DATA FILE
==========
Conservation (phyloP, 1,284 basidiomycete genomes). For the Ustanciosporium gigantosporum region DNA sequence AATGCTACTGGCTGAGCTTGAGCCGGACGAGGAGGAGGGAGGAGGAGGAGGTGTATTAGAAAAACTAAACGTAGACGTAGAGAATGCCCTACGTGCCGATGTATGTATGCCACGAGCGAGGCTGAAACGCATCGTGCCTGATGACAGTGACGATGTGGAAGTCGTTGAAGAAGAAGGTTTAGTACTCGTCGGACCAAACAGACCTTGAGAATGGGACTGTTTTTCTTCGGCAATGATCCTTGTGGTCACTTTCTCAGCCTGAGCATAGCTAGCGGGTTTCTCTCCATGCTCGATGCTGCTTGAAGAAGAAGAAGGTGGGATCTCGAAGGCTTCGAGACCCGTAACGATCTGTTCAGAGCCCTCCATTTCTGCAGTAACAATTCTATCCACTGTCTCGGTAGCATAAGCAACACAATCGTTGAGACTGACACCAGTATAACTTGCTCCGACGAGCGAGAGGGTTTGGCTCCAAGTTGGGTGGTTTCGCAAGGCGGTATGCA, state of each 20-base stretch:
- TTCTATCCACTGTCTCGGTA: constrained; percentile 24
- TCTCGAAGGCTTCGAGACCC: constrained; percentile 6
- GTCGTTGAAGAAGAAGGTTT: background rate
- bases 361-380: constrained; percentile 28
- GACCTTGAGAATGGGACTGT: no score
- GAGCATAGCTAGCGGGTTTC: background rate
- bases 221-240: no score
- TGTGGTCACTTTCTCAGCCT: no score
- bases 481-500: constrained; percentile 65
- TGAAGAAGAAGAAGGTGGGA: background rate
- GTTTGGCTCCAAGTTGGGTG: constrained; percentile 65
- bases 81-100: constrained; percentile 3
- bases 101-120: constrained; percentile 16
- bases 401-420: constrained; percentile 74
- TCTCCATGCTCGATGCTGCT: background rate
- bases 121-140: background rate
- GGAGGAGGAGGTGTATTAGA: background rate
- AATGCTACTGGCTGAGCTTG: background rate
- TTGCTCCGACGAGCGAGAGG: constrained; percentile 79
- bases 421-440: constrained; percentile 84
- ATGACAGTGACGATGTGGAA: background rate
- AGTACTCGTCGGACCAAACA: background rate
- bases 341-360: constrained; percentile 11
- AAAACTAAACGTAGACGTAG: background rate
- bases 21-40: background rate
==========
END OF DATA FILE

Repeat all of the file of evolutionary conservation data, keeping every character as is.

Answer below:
Conservation (phyloP, 1,284 basidiomycete genomes). For the Ustanciosporium gigantosporum region DNA sequence AATGCTACTGGCTGAGCTTGAGCCGGACGAGGAGGAGGGAGGAGGAGGAGGTGTATTAGAAAAACTAAACGTAGACGTAGAGAATGCCCTACGTGCCGATGTATGTATGCCACGAGCGAGGCTGAAACGCATCGTGCCTGATGACAGTGACGATGTGGAAGTCGTTGAAGAAGAAGGTTTAGTACTCGTCGGACCAAACAGACCTTGAGAATGGGACTGTTTTTCTTCGGCAATGATCCTTGTGGTCACTTTCTCAGCCTGAGCATAGCTAGCGGGTTTCTCTCCATGCTCGATGCTGCTTGAAGAAGAAGAAGGTGGGATCTCGAAGGCTTCGAGACCCGTAACGATCTGTTCAGAGCCCTCCATTTCTGCAGTAACAATTCTATCCACTGTCTCGGTAGCATAAGCAACACAATCGTTGAGACTGACACCAGTATAACTTGCTCCGACGAGCGAGAGGGTTTGGCTCCAAGTTGGGTGGTTTCGCAAGGCGGTATGCA, state of each 20-base stretch:
- TTCTATCCACTGTCTCGGTA: constrained; percentile 24
- TCTCGAAGGCTTCGAGACCC: constrained; percentile 6
- GTCGTTGAAGAAGAAGGTTT: background rate
- bases 361-380: constrained; percentile 28
- GACCTTGAGAATGGGACTGT: no score
- GAGCATAGCTAGCGGGTTTC: background rate
- bases 221-240: no score
- TGTGGTCACTTTCTCAGCCT: no score
- bases 481-500: constrained; percentile 65
- TGAAGAAGAAGAAGGTGGGA: background rate
- GTTTGGCTCCAAGTTGGGTG: constrained; percentile 65
- bases 81-100: constrained; percentile 3
- bases 101-120: constrained; percentile 16
- bases 401-420: constrained; percentile 74
- TCTCCATGCTCGATGCTGCT: background rate
- bases 121-140: background rate
- GGAGGAGGAGGTGTATTAGA: background rate
- AATGCTACTGGCTGAGCTTG: background rate
- TTGCTCCGACGAGCGAGAGG: constrained; percentile 79
- bases 421-440: constrained; percentile 84
- ATGACAGTGACGATGTGGAA: background rate
- AGTACTCGTCGGACCAAACA: background rate
- bases 341-360: constrained; percentile 11
- AAAACTAAACGTAGACGTAG: background rate
- bases 21-40: background rate